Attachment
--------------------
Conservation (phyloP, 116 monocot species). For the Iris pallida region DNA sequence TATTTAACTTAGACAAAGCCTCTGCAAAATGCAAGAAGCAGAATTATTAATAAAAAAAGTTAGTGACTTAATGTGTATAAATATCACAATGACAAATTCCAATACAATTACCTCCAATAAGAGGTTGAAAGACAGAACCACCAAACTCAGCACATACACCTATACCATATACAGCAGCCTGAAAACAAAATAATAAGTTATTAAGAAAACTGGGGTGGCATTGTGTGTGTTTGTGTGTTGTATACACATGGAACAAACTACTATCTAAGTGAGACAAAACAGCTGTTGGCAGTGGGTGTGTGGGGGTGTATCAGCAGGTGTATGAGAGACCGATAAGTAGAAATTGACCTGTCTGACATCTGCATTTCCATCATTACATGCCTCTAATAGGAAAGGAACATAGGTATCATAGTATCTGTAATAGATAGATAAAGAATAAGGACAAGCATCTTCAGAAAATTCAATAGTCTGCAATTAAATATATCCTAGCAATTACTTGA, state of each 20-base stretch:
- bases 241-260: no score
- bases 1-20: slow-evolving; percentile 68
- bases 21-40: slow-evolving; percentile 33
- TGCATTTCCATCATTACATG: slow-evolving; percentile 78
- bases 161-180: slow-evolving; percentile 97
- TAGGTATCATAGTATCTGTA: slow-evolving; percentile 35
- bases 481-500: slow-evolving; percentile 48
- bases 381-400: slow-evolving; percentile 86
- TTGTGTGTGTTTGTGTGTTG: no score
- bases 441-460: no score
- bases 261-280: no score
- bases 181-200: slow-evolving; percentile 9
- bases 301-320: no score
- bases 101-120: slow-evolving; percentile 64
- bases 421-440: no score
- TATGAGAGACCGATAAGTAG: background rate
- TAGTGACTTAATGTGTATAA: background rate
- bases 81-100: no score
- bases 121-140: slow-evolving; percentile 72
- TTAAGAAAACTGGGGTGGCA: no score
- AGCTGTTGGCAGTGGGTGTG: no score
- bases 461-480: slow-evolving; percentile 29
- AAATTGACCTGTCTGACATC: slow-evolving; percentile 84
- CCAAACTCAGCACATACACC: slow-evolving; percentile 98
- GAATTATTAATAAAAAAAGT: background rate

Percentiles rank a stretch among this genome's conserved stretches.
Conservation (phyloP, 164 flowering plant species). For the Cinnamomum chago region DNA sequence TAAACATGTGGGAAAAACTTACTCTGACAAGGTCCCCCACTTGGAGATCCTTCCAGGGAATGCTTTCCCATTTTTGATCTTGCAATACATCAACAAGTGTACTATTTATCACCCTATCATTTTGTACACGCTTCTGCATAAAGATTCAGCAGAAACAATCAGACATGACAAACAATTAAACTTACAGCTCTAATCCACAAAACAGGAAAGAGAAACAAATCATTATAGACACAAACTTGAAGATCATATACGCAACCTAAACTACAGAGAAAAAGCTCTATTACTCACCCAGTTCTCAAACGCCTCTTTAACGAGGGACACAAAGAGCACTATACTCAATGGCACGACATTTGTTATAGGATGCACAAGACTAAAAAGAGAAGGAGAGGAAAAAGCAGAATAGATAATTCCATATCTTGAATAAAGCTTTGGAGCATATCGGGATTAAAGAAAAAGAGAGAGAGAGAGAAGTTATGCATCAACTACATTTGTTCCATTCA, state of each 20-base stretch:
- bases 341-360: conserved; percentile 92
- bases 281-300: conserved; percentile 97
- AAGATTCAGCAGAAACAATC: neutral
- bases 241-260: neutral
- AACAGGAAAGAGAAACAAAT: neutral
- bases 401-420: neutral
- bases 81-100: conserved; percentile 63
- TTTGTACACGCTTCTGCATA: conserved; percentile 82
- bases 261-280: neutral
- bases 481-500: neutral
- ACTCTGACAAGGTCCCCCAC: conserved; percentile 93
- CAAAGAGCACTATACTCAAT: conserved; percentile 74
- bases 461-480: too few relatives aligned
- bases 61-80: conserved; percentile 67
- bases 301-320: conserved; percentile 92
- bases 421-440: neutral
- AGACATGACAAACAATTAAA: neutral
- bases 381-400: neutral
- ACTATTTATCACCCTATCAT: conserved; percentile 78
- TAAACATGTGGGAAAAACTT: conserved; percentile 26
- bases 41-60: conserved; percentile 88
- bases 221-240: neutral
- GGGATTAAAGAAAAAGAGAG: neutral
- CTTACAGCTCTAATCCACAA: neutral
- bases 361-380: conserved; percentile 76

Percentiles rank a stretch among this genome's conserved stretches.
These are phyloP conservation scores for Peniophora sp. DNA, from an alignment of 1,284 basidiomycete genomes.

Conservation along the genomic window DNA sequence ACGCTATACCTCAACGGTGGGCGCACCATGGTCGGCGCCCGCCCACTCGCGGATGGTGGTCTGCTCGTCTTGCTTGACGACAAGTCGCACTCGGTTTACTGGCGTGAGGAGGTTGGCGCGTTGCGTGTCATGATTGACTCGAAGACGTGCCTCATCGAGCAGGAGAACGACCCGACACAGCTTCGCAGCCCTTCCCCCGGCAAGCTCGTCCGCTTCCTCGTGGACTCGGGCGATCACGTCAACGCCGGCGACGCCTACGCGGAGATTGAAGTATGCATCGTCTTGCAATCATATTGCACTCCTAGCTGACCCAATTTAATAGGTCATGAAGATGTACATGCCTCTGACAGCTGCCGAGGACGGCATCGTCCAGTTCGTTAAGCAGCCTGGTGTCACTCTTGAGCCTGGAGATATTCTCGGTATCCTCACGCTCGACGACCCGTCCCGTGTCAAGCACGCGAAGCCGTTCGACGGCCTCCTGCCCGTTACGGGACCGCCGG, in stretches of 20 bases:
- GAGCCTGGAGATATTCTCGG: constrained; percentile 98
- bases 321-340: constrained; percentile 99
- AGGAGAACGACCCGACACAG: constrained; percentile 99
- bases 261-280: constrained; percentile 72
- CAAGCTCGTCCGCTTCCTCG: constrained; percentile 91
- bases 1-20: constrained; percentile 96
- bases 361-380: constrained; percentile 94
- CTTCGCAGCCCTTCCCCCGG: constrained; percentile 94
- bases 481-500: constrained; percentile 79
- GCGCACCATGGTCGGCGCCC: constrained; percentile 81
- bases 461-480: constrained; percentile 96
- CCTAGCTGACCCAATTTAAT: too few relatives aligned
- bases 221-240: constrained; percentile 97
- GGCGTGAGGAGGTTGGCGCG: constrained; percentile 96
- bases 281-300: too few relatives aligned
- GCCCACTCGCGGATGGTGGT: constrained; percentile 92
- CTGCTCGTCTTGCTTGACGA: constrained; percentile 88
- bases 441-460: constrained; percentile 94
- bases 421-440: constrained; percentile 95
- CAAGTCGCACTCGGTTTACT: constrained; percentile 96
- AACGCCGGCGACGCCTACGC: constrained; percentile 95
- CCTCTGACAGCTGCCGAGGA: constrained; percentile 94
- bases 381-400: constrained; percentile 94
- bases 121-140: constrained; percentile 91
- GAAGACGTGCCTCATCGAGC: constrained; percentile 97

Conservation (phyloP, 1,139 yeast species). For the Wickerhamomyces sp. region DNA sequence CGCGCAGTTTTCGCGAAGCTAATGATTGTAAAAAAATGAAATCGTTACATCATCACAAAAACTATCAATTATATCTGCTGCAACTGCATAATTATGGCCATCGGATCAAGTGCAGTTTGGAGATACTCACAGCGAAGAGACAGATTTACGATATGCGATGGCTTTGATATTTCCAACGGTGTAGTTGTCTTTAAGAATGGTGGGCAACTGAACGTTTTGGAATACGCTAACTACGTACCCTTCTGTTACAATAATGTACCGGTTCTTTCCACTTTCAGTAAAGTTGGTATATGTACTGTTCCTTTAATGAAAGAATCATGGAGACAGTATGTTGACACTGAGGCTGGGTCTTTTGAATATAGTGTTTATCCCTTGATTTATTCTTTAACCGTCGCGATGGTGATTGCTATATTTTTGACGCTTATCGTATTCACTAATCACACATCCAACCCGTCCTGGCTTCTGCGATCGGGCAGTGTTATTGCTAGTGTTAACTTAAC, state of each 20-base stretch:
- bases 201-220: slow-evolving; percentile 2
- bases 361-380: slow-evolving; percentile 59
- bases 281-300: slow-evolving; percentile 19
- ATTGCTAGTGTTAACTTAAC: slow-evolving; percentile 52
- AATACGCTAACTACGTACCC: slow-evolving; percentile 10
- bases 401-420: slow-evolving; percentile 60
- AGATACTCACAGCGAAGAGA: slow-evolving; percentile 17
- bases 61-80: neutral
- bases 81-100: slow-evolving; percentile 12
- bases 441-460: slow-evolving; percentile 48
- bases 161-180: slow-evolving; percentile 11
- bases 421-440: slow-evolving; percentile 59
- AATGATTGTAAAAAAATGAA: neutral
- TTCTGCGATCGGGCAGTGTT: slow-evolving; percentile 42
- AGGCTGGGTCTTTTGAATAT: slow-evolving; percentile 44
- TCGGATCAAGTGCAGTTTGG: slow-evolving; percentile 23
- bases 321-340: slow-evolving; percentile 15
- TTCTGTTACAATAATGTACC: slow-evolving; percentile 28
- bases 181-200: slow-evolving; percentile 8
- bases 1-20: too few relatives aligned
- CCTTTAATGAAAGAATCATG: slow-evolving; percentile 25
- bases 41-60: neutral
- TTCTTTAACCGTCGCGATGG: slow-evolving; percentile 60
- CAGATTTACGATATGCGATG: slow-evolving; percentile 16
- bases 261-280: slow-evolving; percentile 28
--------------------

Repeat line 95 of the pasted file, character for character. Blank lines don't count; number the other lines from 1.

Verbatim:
- AATGATTGTAAAAAAATGAA: neutral